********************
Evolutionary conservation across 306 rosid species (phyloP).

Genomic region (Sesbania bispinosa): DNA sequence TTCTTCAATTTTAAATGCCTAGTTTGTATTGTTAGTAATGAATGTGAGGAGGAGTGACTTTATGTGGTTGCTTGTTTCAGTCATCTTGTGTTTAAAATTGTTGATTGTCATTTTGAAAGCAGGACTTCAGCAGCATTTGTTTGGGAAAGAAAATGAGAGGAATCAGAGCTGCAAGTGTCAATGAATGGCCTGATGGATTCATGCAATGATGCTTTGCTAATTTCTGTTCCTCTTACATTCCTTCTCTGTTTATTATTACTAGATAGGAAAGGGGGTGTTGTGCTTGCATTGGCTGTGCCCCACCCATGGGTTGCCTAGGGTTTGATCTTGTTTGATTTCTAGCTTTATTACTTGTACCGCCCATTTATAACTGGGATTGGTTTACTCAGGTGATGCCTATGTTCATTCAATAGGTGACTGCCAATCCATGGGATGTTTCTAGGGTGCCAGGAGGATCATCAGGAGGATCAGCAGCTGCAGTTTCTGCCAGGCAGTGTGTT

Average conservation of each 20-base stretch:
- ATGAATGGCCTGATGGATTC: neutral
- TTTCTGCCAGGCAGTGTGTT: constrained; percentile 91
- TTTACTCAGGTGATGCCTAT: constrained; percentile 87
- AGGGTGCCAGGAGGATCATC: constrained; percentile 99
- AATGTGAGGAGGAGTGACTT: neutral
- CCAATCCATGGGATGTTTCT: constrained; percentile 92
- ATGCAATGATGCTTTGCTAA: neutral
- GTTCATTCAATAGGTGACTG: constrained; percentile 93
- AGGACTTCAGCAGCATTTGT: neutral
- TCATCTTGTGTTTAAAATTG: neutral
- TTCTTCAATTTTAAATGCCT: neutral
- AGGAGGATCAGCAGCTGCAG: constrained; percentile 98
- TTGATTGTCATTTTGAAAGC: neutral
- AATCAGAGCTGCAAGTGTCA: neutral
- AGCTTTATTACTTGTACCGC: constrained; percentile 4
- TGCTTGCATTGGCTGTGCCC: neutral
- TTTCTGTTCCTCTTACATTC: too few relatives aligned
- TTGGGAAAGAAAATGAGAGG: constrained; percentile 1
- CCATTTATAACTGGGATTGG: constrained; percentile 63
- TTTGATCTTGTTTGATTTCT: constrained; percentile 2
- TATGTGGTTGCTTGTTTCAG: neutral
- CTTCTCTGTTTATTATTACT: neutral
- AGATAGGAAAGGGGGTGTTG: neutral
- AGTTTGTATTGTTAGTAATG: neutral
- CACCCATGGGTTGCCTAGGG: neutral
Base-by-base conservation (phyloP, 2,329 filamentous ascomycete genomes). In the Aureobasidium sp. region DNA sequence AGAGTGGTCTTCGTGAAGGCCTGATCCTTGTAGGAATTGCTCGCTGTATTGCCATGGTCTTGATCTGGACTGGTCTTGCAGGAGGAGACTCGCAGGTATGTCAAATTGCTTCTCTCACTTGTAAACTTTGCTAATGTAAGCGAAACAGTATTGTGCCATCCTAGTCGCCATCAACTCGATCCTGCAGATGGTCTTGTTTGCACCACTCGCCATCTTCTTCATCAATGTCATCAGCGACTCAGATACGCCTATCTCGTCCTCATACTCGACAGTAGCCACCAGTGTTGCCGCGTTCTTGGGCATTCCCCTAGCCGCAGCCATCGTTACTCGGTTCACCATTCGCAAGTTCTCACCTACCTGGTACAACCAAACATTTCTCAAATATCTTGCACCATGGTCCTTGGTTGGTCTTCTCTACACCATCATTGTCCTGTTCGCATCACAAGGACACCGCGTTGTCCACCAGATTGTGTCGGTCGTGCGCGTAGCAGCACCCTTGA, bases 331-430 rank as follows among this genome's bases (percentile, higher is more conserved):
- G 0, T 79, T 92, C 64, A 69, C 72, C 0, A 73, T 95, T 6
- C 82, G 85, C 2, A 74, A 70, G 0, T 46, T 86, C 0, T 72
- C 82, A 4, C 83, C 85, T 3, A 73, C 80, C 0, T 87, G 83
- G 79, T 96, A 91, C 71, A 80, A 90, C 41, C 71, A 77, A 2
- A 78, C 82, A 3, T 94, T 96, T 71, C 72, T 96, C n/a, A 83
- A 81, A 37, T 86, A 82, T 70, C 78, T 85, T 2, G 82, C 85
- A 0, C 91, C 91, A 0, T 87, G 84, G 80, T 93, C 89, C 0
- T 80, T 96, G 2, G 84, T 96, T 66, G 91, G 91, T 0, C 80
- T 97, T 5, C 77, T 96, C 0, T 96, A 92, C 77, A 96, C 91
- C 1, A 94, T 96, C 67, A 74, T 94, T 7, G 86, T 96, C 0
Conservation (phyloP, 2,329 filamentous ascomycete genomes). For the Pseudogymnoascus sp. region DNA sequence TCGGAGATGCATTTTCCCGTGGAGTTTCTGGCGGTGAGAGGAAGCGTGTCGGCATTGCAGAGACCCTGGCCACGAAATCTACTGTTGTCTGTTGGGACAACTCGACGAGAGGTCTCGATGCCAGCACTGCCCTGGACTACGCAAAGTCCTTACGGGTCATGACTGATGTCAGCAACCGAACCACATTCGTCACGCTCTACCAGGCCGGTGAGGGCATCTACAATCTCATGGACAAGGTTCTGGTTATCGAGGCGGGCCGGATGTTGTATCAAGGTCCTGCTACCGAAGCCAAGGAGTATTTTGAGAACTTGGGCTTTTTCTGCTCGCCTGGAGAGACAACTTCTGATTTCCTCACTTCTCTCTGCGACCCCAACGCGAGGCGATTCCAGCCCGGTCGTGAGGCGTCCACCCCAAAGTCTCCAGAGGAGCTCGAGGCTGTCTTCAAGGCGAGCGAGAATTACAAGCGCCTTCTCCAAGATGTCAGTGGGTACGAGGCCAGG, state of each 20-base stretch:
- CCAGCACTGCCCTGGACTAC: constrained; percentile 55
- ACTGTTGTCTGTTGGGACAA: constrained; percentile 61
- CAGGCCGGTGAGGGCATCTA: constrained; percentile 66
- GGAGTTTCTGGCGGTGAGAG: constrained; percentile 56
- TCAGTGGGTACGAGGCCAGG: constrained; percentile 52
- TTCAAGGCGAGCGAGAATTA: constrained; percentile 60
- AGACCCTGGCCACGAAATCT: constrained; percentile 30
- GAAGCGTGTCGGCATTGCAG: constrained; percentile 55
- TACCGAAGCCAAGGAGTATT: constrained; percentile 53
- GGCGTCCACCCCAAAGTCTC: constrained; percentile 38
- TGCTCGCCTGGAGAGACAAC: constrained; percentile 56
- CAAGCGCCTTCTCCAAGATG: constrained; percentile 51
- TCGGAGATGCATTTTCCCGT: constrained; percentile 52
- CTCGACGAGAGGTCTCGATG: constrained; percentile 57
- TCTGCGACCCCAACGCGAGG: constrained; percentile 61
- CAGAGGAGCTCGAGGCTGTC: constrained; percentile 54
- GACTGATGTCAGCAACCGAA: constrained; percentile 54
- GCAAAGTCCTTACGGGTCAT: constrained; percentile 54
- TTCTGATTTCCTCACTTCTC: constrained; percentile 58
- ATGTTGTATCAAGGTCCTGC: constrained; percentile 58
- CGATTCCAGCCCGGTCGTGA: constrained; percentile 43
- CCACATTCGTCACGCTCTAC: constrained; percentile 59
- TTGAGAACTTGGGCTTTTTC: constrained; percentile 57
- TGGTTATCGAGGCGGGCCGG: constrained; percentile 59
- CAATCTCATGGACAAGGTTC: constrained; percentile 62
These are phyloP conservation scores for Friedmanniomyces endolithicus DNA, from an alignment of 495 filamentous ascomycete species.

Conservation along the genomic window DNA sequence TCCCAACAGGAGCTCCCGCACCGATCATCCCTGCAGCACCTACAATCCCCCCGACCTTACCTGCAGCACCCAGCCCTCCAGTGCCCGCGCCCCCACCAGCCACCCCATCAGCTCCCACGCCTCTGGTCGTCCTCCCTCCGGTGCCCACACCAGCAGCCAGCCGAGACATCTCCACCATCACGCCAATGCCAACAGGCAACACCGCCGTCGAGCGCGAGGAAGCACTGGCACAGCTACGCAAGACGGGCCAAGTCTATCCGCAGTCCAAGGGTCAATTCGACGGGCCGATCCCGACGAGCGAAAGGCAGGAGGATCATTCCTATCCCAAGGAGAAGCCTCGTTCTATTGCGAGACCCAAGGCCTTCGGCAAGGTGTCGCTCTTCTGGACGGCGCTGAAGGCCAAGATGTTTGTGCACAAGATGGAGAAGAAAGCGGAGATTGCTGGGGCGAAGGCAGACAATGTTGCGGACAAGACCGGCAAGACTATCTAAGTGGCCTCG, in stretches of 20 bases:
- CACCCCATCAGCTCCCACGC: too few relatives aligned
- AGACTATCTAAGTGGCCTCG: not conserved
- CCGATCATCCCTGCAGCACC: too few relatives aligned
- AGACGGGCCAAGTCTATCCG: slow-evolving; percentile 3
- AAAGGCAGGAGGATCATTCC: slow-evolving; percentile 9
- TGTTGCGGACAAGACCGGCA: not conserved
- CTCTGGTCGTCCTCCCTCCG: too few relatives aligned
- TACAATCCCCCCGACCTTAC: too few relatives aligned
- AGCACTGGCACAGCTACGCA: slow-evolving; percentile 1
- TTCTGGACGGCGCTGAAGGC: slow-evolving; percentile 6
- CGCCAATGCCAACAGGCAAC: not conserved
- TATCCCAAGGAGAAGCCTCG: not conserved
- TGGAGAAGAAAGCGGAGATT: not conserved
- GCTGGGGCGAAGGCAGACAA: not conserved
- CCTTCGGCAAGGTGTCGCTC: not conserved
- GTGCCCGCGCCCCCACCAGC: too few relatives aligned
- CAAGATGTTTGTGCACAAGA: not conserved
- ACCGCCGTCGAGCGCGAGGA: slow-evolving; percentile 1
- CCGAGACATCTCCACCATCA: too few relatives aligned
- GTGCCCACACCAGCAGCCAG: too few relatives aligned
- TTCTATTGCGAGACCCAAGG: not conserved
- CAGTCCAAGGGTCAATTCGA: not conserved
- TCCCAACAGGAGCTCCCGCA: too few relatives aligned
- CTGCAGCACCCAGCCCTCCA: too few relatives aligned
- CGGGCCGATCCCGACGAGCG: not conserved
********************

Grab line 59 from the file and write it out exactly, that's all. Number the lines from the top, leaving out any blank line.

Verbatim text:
- TTCTGATTTCCTCACTTCTC: constrained; percentile 58